Suburban mom Shana Rampersad is looking for a new family car, and it's got to be fuel efficient, stylish and roomy.
That eliminates sedans, sport utility vehicles and even minivans such as the Nissan Quest that's been carrying the Rampersads around New Jersey for years.
On the top of her list is a crossover, a type of vehicle that's built like a car but looks like a downsized SUV. They offer more storage space than a traditional car and use less gas than SUVs, which are built on truck frames. And they're a good fit for families like the Rampersads, who are tightening their belts but still want enough space to haul around children, pets, luggage and sporting gear.
Crossovers -- including the Ford Flex, Chevy Equinox, Nissan Murano, and top-selling Honda CR-V -- are now among the fastest-growing segments in the auto industry. Their share of the U.S. market has nearly tripled since 2002 as SUVs' share slid by more than half.
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For many families, downsizing to a sedan from a minivan or SUV would be too drastic; the equivalent to moving back into a small city apartment after owning a large suburban home. The crossover offers a compromise in tough times, when parents are forced to cut back on spending, fearing they could lose their jobs or see gas prices jump back to last summer's $4 peak.
Because of a tight household budget, Rampersad and her husband have decided to wait until next year to buy a new car. And it'll be a Ford Flex, a four-door that seats seven. The Flex's rectangular design has softened angles and blends the low length of a minivan with the sportier front-end of an SUV. Its second and third rows fold down flat, creating enough room for two adults to camp out.
Although her 1997 Nissan Quest minivan is "excellent" in terms of reliability, the mother of two girls, 9 years old and 9-months in Carteret, N.J., says it's style is "ancient" and it doesn't have enough versatility.
The Flex would comfortably seat Rampersad, her husband, daughters and two small dogs on the many trips they make across the Hudson and East Rivers to visit relatives in Queens, N.Y.
"We can't get the strollers, an overnight bag and a couple of other things into a passenger car," says Rampersad, 34. "We looked at a couple of SUVs, but they were horrible on gas. Living in New Jersey, you're driving everywhere."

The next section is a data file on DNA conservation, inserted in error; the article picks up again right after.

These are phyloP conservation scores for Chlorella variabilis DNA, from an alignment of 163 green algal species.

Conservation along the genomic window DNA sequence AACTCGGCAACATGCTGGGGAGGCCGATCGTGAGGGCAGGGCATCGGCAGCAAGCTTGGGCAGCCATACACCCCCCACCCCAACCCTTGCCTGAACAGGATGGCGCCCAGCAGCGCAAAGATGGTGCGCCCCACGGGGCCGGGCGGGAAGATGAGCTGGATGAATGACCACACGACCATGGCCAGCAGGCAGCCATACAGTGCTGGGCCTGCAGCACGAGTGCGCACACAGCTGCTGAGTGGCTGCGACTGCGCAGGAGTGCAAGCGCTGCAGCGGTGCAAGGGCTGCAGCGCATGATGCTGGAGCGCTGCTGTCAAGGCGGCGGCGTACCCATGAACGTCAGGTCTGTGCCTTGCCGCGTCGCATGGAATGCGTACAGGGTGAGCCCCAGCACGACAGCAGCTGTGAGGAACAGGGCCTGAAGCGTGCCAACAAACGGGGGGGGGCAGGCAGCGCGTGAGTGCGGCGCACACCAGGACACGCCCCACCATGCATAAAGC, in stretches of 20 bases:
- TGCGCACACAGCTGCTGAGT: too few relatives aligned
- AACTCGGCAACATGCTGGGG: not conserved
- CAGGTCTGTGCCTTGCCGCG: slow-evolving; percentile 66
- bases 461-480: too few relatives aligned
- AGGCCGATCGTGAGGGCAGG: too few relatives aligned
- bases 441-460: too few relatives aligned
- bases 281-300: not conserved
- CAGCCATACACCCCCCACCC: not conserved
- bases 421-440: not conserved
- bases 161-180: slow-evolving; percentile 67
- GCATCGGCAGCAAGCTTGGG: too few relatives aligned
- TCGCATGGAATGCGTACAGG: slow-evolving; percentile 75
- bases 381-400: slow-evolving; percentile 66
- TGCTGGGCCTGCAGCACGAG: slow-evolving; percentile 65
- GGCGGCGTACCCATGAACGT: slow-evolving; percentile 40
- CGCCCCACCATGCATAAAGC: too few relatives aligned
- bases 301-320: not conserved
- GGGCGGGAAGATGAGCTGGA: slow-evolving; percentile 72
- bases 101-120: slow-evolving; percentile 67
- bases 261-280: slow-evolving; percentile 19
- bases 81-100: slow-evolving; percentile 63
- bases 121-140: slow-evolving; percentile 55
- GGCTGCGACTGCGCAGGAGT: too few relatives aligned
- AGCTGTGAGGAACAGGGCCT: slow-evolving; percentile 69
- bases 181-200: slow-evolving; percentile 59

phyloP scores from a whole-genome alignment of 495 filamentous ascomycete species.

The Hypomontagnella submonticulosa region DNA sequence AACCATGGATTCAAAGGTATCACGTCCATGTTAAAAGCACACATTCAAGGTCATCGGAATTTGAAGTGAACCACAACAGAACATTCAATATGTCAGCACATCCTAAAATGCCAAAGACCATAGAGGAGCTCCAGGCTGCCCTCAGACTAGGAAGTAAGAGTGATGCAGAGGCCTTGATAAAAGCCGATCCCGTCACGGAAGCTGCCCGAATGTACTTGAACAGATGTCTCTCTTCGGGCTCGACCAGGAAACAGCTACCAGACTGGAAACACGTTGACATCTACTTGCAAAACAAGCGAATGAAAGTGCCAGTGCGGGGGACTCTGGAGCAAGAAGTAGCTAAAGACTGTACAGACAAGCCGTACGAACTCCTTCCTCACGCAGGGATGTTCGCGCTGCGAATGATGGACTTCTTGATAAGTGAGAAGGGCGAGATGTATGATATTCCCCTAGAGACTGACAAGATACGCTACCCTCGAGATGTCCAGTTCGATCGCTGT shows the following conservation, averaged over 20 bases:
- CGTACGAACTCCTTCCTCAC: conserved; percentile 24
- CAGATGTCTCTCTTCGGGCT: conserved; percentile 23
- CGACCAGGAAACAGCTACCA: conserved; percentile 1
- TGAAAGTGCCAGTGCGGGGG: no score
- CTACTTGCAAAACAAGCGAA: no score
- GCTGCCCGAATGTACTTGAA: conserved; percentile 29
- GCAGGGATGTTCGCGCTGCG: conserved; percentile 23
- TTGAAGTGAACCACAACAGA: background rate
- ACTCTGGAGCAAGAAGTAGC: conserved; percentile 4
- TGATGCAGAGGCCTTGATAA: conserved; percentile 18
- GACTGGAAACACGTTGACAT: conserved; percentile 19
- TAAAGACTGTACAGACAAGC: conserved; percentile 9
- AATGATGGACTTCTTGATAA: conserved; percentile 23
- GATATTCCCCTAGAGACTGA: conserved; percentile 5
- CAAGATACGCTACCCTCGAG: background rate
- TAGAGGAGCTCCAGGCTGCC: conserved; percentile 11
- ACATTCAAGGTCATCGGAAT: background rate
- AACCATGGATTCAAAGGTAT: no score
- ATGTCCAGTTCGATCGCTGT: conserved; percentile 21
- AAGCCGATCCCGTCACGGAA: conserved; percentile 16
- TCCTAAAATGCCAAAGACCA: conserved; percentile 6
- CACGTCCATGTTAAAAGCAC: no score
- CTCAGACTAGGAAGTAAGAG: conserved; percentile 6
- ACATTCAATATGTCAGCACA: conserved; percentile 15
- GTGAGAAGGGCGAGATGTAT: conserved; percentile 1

The growth of crossovers points to the end of supersized family rides.
"When I was a kid, it was the station wagon. When I had children, it was the minivan. In the 90s it was the SUV, and now it's the crossover," says George Pipas, Ford's top sales analyst.
Earlier this decade, when gas was cheaper and bank accounts flusher, beefy SUVs and minivans emerged as the preferred family vehicle. In fact, between 1999 and 2006, their combined sales made up the largest segment of the auto market, peaking at 27.8 percent market share in 2000.
Now, sales of those bigger vehicles are being displaced by crossovers.
Crossovers made up 21.7 percent of all U.S. vehicle sales for the first eight months of the year, according to Ward's AutoInfoBank, up from 7.4 percent in 2002. They're the second-best sellers behind midsize cars.
Meanwhile, SUVs have seen their share of the market shrink to 6.3 percent from a peak of 17.7 percent in 2002. Because of worries about gas prices and the environment, sales are unlikely to return to the high levels seen in the late 1990s and early 2000s.
Many crossovers start in the $20,000 range, compared with SUV price tags of around $30,000. Although the Rampersads priced out a Flex at about $33,000, including the options they wanted, the SUVs they saw would have cost a lot more to buy and maintain.
Crossovers are not new, with a few first appearing in the mid-1990s. Now, more crossover models are available, and several newer ones sport more luxurious-looking designs, offering more curb appeal than minivans, the official car of Soccer Moms.
"We'll see it capturing a larger part of the industry going forward," Jeff Schuster, executive director of forecasting for J.D. Power & Associates.
Automakers are taking notice. Ford is stepping up production on its Escape, one of its three crossovers. Sales of the Escape, among the top 10 vehicles purchased under Cash for Clunkers, rose more than 49 percent in August from a year earlier.
This fall, Honda Motor Corp. plans to introduce a new crossover vehicle, the Honda CrossTour, offering a new, slightly larger option to its popular CR-V.
The CR-V, which gets 23.5 mpg, captured the largest share of the crossover market last month, with a 52 percent increase in sales. Edmunds.com estimates that 12,000 of the 30,284 CR-V sales last month were generated by the clunkers program.
"Eight out of 10 (potential) sport utility buyers are getting the CR-V," said Tom Rzeppa, new car sales manager for Troy Honda in Troy, Mich. when comparing CR-V purchases to Honda's Pilot SUV.
General Motors Co. said its new vehicle lineup would include only cars and crossovers over the next several years. Sales of its Chevrolet Equinox crossover rose nearly 189 percent in August.
The Equinox gets an average of 27 miles per gallon, with a base level version starting at $22,440. By comparison, its Chevy Tahoe SUV cousin gets 16.5 mpg and starts at $36,965. Chrysler's 2009 Town and Country minivan gets an average 20.5 mpg and starts at $27,160.
But Shana Rampersad doesn't have to parse data to know that crossovers are becoming the vehicle of choice for families. She just looks around her suburban neighborhood.
"Everyone's driving a crossover; you don't really see many minivans," she said. "They're not the cool car for moms to drive anymore."